“If you take care of the land, the land takes care of you,” said Wenceslaus “June” Provost Jr., a fourth-generation sugarcane farmer from Louisiana. “For me, farming is everything. It’s my life. It was never a job.”
Provost spoke to a packed room on Feb. 19 with his wife, Angie, as part of the LBJ School’s 23rd Annual Barbara Jordan National Forum. The Provosts, who were featured by the New York Times’ acclaimed “1619” podcast, spoke about the legacy of black land ownership in America and the racial discrimination and harrassment they experienced as black farmers in the South.
Provost grew up working his family’s 5,000 acre farm with his father and brothers, going out in the fields with his father when he was as young as five. In 2008, the Louisiana Farm Bureau named Provost “Farmer of the Year” for Iberia parish. After his father retired and Provost took over the farm, things started to unravel.
It started at the bank. Loans typically provided in February were not approved until June, and the loan amounts Provost received were for far less than he needed. Not able to hire enough workers to start planting until the money came in, Provost was stuck planting sugarcane too late into the fall. This led to poorer harvests and left his farm in disrepair.
After years of underfunded loans, impacting his ability to buy and repair equipment and hire workers, Provost lost his family’s farm in 2014, and four years later, June and Angie Provost foreclosed on their home.
According to reporting by “1619,” June realized the bank’s actions may have been intentionally discriminatory after a local U.S. Department of Agriculture officer tipped them off and allowed them to review the loan files. Provost alleges that the files show First Guaranty Bank changed his loan applications without his knowledge, including photocopying his signature and reducing the requested loan amounts. Due to an ongoing lawsuit against First Guaranty Bank, the Provosts were unable to discuss the allegations in detail at the event.
The Provosts said what happened to them is not unique, but rather a pattern of racial discrimination and evidence of a “land grab happening across the South” to black farmers, representing a huge loss of generational wealth. Provost said when he was growing up, there were around 60 black-owned sugarcane farms in the area, making up about 60,000 acres of land. Now, there are only four black families operating in the area. According to Provost, nationwide, black Americans make up less than 1 percent of U.S. landowners, and they’re losing up to 30,000 acres of land a year.
“It starts with all of these tactics of plantation economics that have stemmed from enslavement to Jim Crow to now,” said Angie Provost. “The system is not broken, it’s doing what it was exactly designed to do…the discrimination is so systematic and complex.”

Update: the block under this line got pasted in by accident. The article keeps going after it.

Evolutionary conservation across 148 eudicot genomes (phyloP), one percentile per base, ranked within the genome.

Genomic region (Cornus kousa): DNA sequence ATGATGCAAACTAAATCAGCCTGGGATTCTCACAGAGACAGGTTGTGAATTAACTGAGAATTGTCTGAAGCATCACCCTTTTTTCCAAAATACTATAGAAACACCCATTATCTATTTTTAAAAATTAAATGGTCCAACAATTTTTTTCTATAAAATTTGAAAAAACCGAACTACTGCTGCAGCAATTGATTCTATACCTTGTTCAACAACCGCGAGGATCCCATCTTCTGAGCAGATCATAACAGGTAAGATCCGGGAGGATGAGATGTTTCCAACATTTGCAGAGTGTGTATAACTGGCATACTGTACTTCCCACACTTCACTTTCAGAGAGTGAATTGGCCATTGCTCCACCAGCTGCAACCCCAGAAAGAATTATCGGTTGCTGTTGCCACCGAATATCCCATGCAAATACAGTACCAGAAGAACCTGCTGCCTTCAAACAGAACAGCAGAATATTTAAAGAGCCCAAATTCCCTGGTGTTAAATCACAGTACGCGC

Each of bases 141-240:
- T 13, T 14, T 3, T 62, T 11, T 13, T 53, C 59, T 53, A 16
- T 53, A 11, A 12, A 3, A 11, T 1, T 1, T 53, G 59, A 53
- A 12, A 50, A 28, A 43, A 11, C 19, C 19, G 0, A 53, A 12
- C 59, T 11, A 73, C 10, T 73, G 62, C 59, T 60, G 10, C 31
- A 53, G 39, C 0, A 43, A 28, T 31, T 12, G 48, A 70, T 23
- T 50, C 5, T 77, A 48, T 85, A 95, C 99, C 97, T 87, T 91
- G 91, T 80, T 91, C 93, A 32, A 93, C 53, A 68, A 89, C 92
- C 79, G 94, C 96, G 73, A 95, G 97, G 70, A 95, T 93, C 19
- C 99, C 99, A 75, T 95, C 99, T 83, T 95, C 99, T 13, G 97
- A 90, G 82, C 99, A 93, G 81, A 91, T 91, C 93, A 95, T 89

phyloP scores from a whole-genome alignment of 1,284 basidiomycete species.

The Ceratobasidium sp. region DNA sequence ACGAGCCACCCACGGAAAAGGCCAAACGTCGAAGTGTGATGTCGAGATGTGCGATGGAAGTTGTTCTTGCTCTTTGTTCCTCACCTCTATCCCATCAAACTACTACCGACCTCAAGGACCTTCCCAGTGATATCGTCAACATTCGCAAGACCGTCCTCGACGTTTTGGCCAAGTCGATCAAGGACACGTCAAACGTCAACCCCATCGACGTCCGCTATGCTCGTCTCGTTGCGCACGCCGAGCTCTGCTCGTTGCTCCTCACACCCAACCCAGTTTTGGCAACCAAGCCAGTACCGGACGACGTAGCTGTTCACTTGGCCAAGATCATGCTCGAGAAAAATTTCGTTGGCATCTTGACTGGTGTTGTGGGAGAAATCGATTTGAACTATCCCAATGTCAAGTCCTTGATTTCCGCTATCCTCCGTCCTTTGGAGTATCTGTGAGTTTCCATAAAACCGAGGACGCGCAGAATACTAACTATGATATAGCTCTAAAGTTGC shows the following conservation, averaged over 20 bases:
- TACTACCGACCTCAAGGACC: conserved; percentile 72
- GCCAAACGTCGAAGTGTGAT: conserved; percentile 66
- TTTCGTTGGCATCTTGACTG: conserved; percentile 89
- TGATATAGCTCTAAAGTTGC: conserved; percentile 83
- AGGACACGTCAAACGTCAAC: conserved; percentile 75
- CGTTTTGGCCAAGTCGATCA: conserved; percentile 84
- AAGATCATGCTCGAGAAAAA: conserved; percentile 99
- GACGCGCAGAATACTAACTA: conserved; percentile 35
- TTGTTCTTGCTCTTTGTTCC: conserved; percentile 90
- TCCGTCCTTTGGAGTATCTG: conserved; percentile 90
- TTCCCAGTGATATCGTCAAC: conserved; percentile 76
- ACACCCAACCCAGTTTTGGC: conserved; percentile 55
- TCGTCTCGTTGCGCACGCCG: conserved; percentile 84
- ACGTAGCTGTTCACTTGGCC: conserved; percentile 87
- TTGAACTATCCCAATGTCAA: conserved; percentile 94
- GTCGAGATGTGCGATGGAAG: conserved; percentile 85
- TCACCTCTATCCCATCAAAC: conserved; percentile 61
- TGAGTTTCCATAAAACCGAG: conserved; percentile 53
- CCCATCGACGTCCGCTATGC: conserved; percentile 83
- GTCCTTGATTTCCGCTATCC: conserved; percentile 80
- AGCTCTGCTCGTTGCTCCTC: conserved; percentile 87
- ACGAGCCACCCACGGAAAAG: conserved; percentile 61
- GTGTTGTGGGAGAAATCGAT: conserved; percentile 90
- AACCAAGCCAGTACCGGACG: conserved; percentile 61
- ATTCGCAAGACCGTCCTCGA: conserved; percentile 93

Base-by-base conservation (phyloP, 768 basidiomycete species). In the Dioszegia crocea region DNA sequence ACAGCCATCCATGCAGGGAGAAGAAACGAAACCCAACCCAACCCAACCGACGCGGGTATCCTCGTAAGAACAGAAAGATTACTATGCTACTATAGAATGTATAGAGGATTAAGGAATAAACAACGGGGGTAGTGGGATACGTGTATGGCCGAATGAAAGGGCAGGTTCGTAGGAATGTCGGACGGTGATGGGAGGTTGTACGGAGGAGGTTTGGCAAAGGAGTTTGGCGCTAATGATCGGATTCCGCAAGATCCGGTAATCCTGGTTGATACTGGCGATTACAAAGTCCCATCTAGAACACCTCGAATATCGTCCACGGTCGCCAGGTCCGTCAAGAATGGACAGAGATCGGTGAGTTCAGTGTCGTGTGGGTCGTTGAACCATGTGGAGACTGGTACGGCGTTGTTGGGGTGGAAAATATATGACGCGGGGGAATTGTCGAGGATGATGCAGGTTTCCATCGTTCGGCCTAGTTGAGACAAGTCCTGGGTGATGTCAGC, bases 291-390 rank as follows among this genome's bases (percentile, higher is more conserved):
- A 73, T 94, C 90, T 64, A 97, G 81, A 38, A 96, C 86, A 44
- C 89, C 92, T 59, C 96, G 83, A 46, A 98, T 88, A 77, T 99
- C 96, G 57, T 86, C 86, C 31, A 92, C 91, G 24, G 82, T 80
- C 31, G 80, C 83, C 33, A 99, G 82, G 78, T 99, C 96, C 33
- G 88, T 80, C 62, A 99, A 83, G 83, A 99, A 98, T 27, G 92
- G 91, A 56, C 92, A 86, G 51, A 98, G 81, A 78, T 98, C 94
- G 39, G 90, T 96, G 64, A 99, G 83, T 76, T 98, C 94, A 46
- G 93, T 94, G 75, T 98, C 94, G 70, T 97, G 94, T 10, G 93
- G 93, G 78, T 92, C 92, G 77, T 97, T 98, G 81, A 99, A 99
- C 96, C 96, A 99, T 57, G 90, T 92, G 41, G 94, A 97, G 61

Part of the problem is that getting restitution for civil rights is difficult, especially in the South, Angie Provost explained. It is difficult to find civil rights lawyers or sympathetic politicians to serve as advocates, and the vast amounts of money funneled into the sugarcane industry create a monopolistic culture that is difficult to navigate. Sugarcane is the number one lobby crop at the federal level, making it the “cash king” of the South, the Provosts said.
The Provosts went public with their story to raise awareness for what is happening to black farmers across the South, and they say their new cause is promoting and protecting black land ownership. They see the solutions as two-fold.
The U.S. must increase the statute of limitations for civil rights laws, so other black families who lost their land can speak up and get restitution. Angie Provost said many families were forced off of their farms decades ago, and have no recourse with the current legal system.
“People who are suffering…they’ve been out of farming since the early 2000s. But what if they could go back? They hear our story and they go ‘Oh this happened to us!’ But now, they’re blocked from speaking up against it because of the statute of limitations,” said Angie Provost. “So I think a big part of that would be to get our civil rights laws—treat them more like criminal laws, because they’re crimes against humanity.”
Secondly, the Provosts believe it is critical to engage and educate the next generation of black children so they see farming as a viable career path. The Provosts frequently visit schools, and said they eventually want to build a heritage center, where families could learn about the history and science of agriculture and black farmers. Ultimately, they want to teach young people that building wealth stems from land ownership, and the ideas of farming and slavery must be decoupled.
“We can all talk about the imagery of the American Gothic painting and what that means to White people, right? But every time I look at a book about farming and black farmers, they’re showing me a picture from 1830 of someone picking cotton,” said Angie Provost. “That’s not to disparage them, because we stand on their shoulders, but it also means that we have a right to our legacy, we have a right to what we built here, and we have a right to take that story and that narrative back.”
Learn more about the LBJ School’s 23rd Annual Barbara Jordan National Forum here: https://lbj.utexas.edu/23rd-annual-barbara-jordan-national-forum
Or learn more about the Provosts and their work at: https://www.facebook.com/cultivateequity/
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